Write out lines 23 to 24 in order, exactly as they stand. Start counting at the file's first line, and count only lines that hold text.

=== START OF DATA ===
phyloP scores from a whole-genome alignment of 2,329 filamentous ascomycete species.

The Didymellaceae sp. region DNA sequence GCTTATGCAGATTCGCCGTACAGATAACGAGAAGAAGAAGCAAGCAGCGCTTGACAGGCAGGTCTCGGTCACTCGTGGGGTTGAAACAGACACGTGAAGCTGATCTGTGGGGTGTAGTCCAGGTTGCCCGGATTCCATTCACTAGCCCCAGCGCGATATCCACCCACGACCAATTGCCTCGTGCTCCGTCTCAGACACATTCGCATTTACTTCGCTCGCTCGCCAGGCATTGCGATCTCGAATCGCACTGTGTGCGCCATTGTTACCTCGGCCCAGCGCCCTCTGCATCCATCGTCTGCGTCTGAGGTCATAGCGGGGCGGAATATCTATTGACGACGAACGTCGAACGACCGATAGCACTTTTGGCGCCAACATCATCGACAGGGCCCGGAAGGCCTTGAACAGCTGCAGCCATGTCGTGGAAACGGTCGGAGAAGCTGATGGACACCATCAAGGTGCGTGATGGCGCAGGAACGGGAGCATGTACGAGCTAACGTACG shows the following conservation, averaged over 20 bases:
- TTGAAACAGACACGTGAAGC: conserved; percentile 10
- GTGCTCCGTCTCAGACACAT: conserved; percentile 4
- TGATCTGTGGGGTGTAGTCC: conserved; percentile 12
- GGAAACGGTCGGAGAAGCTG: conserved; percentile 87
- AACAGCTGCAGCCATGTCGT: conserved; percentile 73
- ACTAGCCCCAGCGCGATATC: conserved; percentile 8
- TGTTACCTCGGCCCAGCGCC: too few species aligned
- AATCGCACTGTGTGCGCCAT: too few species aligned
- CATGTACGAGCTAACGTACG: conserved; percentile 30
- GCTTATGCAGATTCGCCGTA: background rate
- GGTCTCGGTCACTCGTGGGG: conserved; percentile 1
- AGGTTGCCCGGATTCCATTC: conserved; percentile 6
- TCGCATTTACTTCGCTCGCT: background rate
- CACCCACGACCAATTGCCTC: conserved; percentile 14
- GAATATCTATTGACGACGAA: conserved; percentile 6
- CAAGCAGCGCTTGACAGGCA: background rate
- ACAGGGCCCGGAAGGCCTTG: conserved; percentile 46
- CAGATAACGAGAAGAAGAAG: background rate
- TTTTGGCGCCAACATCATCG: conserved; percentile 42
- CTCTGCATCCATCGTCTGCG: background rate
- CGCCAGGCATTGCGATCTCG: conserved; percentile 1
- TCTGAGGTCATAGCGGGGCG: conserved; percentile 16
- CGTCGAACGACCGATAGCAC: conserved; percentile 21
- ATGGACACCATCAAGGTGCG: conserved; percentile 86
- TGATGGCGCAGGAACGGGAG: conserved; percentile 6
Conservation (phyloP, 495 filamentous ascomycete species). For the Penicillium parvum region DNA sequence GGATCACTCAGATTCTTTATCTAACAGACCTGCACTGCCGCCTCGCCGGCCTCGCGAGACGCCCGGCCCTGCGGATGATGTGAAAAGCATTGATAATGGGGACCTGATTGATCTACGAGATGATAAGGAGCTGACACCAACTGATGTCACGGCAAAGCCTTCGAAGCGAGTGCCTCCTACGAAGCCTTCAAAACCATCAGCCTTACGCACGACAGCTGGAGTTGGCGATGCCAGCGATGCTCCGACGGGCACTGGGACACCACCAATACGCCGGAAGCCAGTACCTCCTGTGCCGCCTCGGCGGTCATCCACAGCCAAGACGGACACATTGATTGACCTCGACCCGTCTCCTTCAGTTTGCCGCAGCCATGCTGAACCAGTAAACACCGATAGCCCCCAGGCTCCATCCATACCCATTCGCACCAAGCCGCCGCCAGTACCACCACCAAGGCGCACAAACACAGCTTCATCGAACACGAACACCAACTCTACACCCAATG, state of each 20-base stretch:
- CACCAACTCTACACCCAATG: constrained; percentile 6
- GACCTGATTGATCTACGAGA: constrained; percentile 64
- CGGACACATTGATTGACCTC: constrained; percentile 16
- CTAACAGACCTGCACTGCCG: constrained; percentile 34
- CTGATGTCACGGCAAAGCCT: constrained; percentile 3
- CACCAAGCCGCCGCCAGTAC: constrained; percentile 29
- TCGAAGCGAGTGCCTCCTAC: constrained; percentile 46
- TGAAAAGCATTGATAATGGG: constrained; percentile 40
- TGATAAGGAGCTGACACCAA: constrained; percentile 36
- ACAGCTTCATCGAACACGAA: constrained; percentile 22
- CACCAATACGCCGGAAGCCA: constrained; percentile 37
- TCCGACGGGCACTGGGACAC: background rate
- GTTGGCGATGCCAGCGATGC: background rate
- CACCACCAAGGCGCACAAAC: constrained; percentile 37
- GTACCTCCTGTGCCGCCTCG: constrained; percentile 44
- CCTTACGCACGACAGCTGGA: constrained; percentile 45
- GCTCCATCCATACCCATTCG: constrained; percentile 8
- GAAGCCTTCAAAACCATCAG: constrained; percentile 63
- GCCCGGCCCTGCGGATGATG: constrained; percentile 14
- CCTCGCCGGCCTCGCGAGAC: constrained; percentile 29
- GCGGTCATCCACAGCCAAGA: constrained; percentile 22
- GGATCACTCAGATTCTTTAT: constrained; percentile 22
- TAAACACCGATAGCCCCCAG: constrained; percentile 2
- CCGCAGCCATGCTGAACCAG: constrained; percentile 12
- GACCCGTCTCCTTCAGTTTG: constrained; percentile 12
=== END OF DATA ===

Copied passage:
- CGCCAGGCATTGCGATCTCG: conserved; percentile 1
- TCTGAGGTCATAGCGGGGCG: conserved; percentile 16